Here are some key insights gained from analyzing this nested iterator problem:
The nested structure represents a tree, where child lists are attached to parent integer nodes.
We need to traverse this tree depthfirst to generate the flattened sequence.
An iterator interface needs to be implemented with hasNext() and next() methods.
hasNext() should return true if any nodes are left in the traversal.
next() should return the integers in the order visited by the traversal.
The traversal order and output sequence matter, not just visiting all nodes.
No specifics given on efficiency requirements, so multiple traversal approaches may be viable.
The problem seems selfcontained  no external data or states beyond the nested list input.
In summary, modeling the nesting as a tree and leveraging tree traversal algorithms while implementing the iterator interface seem like good fits based on the insights from the problem statement.
Problem Boundary
Here are some key points about the scope of the nested iterator problem:
The input is a nested list structure containing integers and lists.
The total number of elements is reasonably bounded between 1500.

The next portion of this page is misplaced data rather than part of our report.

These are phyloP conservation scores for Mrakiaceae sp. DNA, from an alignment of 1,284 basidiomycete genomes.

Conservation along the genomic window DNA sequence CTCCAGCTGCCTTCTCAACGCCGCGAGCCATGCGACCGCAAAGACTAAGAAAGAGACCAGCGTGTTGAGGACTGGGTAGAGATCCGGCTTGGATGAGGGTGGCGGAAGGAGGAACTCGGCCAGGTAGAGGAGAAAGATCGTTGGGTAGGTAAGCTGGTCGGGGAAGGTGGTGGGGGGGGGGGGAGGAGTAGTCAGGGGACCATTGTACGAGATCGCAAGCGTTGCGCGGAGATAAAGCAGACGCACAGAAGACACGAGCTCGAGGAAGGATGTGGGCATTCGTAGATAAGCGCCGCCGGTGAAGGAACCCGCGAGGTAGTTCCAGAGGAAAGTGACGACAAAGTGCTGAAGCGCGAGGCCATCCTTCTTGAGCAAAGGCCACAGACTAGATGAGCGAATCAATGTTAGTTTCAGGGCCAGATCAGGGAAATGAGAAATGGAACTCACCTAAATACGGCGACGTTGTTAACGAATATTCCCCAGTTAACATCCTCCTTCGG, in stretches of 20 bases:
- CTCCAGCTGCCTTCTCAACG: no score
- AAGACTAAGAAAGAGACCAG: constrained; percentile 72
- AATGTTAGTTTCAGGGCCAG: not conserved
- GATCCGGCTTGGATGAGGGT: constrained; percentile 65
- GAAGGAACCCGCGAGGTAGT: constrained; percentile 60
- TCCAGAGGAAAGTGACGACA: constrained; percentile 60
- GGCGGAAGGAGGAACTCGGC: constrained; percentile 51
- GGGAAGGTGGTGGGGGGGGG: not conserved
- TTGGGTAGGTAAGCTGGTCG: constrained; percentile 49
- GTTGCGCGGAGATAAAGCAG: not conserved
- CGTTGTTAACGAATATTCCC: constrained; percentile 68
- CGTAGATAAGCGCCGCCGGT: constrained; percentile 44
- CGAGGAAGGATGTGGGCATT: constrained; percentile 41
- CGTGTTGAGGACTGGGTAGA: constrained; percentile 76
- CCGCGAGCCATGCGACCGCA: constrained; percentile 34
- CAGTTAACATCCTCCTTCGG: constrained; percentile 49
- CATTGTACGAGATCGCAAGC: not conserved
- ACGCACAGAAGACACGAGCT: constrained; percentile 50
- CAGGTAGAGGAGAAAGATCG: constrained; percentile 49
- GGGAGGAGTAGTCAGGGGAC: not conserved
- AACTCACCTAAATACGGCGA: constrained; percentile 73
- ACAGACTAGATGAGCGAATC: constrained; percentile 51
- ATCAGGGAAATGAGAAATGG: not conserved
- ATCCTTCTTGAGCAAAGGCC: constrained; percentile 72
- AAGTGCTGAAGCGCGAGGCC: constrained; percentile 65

Integers are within a reasonable range of 106 to 106.
The nesting structure forms a tree, with lists as children attached to integer nodes.
An iterator must be implemented with hasNext() and next() methods.
Output is a flattened sequence of all integer nodes. Order matters.
No other operations or analyses on the structure are required.
Efficiency requirements are unspecified, so multiple traversal approaches could be valid.
The nested list input is provided  no need to handle input creation or validation.
So in summary, the scope is focused on implementing iterator methods to traverse the nested structure and output the integers in correct sequential order. Efficiency and actual construction of the nested list input are not specified.
Here are some ways we can establish boundaries for this nested iterator problem:
Input Space
 Nested list of integers and lists
 Up to 500 total elements
 Integers from 106 to 106
 Nesting depth unspecified
 Structure forms a tree
Output Space
 Linear sequence of integers
 Ordered by traversal
Functionality
 Implement hasNext() and next() methods
 hasNext() returns Boolean
 next() returns integers
 Correct traversal order
Efficiency
 No specific time or space complexity bounds given
Errors
 Invalid nesting
 Integer outside bounds
 Calling next() with no elements left
Out of Scope
 Actual construction of nested structure
 Deleting/inserting nodes
 Tracking additional metadata
Defining these clear input, output, functionality, and error handling expectations provides a solid problem specification to design the iterator within.